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Topic: Would anyone like to tell me what is wrong with me?!  (Read 1995 times)

Offline mosis

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Would anyone like to tell me what is wrong with me?!
on: November 01, 2004, 11:19:17 PM
The problem: the dodecatuplet near the end of Chopin's 9/1 nocturne.

I practiced it properly. No skipped steps. No shortcuts. No inconsistencies. Had it mastered. Absolutely perfect. Could play it whenever. Guess what?

I CAN'T PLAY IT ANYMORE!

Why? Why is this so? What has happened? This nocturne was mastered and it keeps falling apart? I keep making mistakes? WHY CAN'T I JUST BE A GOOD PIANIST? :(

Offline mound

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Re: Would anyone like to tell me what the *** is wrong with me?!
Reply #1 on: November 02, 2004, 02:04:36 AM
don't be so hard on yourself man! ignore it for a few days, and then go to another complete repeteated note group set on it.. perhaps that will help!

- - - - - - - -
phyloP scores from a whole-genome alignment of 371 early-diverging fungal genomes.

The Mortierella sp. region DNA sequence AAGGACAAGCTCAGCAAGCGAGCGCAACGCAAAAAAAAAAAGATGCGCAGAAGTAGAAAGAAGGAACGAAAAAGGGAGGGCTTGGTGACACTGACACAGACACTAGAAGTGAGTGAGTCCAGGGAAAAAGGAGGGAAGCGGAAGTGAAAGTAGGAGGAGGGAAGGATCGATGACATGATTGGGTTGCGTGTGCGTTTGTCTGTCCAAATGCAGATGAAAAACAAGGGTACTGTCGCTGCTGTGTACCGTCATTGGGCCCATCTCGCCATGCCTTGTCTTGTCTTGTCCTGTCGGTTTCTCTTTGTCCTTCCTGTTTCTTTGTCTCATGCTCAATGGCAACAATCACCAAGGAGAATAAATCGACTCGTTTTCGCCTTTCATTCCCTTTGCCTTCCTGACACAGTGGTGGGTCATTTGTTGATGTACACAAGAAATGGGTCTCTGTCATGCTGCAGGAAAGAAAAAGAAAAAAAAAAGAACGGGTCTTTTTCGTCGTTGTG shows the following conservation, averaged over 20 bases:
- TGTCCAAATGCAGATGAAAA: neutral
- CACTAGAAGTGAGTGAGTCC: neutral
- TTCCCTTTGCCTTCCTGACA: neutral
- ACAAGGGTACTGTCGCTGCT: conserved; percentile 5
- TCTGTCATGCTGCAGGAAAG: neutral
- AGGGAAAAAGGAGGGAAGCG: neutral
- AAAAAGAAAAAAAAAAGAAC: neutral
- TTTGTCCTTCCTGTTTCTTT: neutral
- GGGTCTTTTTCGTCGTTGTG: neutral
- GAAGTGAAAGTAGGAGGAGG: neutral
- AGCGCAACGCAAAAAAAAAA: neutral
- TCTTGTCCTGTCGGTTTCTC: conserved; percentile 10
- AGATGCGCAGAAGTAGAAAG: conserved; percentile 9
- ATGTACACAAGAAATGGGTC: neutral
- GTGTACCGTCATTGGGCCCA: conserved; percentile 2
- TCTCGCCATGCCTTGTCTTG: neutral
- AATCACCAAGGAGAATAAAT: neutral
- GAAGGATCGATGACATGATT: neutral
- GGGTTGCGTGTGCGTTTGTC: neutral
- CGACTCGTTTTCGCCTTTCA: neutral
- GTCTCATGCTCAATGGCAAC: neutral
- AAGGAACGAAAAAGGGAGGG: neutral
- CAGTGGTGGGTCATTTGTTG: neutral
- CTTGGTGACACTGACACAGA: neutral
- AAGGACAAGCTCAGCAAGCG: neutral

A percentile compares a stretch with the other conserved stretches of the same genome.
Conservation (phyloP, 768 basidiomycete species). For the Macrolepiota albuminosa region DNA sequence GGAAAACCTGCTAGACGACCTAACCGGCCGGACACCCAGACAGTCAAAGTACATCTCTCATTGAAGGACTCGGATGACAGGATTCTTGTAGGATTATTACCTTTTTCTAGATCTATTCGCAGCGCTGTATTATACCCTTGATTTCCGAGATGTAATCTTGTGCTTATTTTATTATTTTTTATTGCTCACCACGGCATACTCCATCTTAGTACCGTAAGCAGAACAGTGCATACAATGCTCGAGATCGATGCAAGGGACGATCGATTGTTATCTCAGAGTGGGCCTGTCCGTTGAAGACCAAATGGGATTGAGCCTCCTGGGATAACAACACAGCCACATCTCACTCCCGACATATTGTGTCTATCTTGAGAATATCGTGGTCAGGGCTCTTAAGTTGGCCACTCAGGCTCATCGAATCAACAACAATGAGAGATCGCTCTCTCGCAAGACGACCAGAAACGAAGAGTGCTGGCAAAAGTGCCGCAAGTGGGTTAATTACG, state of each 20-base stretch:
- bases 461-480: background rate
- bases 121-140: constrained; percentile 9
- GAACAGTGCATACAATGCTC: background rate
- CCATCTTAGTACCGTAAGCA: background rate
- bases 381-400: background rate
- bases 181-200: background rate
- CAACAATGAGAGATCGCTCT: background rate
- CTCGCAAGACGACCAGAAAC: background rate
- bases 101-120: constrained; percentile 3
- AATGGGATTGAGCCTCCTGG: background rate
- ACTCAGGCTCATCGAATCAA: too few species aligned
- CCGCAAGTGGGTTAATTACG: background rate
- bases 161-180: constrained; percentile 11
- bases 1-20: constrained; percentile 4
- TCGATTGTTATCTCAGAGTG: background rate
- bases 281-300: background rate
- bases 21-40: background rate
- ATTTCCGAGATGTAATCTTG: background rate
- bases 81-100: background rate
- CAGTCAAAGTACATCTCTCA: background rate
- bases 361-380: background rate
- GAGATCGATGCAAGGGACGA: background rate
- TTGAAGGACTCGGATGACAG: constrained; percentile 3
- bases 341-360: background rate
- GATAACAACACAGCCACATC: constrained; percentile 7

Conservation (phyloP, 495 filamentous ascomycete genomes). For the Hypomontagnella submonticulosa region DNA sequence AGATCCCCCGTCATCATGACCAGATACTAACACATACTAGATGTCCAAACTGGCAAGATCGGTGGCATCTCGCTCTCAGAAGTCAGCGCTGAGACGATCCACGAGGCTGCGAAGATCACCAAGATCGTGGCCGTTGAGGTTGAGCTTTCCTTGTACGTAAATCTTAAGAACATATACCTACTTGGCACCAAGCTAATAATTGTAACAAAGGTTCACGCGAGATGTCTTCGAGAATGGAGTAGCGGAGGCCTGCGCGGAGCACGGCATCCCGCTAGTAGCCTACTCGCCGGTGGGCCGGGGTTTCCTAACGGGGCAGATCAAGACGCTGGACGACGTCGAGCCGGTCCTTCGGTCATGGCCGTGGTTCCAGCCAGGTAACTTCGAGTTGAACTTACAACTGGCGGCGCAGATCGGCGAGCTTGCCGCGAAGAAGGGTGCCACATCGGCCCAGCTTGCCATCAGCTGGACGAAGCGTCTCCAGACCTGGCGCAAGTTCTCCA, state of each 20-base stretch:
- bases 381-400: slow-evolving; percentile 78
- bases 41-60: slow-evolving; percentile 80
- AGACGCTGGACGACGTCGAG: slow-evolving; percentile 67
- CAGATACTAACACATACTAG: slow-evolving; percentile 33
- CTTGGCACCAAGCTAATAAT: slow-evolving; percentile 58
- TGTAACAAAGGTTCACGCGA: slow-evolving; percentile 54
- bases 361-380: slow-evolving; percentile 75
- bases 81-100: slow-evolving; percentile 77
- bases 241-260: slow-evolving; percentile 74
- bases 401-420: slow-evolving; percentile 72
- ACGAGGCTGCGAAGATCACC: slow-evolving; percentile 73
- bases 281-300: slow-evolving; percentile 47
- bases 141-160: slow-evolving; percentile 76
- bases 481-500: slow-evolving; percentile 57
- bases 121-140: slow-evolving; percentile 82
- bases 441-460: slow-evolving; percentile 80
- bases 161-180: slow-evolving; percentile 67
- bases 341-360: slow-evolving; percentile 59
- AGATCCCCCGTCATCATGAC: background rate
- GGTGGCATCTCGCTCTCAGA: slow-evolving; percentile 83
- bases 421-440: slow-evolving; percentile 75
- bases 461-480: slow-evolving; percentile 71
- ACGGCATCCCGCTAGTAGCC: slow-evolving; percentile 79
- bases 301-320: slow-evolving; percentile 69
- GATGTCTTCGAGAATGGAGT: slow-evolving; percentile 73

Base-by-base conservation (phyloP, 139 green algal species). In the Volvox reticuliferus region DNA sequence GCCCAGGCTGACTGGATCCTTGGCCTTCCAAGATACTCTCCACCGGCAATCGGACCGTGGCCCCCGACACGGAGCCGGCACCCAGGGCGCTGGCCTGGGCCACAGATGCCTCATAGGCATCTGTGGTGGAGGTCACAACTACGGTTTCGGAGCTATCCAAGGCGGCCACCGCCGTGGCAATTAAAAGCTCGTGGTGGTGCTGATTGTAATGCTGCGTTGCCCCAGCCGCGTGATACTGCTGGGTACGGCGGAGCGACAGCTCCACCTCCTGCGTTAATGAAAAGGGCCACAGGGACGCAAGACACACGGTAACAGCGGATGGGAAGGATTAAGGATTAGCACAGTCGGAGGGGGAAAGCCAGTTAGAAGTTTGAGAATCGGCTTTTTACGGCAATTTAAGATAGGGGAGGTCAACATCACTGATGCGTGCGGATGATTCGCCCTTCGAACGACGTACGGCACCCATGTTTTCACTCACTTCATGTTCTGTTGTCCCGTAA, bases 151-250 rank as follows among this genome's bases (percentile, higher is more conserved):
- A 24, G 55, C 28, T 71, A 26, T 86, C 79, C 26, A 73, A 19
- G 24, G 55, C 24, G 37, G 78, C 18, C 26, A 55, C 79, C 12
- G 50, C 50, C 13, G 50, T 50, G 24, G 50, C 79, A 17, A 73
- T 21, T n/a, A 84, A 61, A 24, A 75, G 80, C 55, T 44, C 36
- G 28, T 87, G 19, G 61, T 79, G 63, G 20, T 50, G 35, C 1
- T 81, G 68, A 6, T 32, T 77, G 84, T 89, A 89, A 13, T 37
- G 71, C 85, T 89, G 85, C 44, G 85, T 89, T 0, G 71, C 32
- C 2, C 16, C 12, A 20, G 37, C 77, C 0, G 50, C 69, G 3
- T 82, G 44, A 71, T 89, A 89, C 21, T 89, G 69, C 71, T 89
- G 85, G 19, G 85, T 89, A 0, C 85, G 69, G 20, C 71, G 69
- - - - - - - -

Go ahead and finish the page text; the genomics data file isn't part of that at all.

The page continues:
Offline mosis

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Re: Would anyone like to tell me what the *** is wrong with me?!
Reply #2 on: November 02, 2004, 02:17:02 AM
But that's the thing. I've done the repeated note set and all that crap, and as Bernhard says, "I have it mastered and don't need to practice it again." Why the *** did it just break apart like that?

Offline jlh

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Re: Would anyone like to tell me what the *** is wrong with me?!
Reply #3 on: November 02, 2004, 02:18:33 PM
Just a little advice...  there is not a point at which you will ever know a song well enough to never practice it.  Probably the most dangerous point in learning a new song is the point at which it is so called "mastered" and you feel you should be able to just play it perfectly every time with no more practice.   You must be relentless in practicing, or the piece will win.  Never allow yourself to get to the point at which you feel you know the music well enough to stop practicing, or it WILL fall apart.

Like mound said, take a bit of a break, and then start practicing again.  Just don't play it every time like you'd perform it, or little errors are bound to pop up.

My $.02 worth...
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Offline mound

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Re: Would anyone like to tell me what the *** is wrong with me?!
Reply #4 on: November 02, 2004, 02:43:59 PM
But that's the thing. I've done the repeated note set and all that crap, and as Bernhard says, "I have it mastered and don't need to practice it again." Why the *** did it just break apart like that?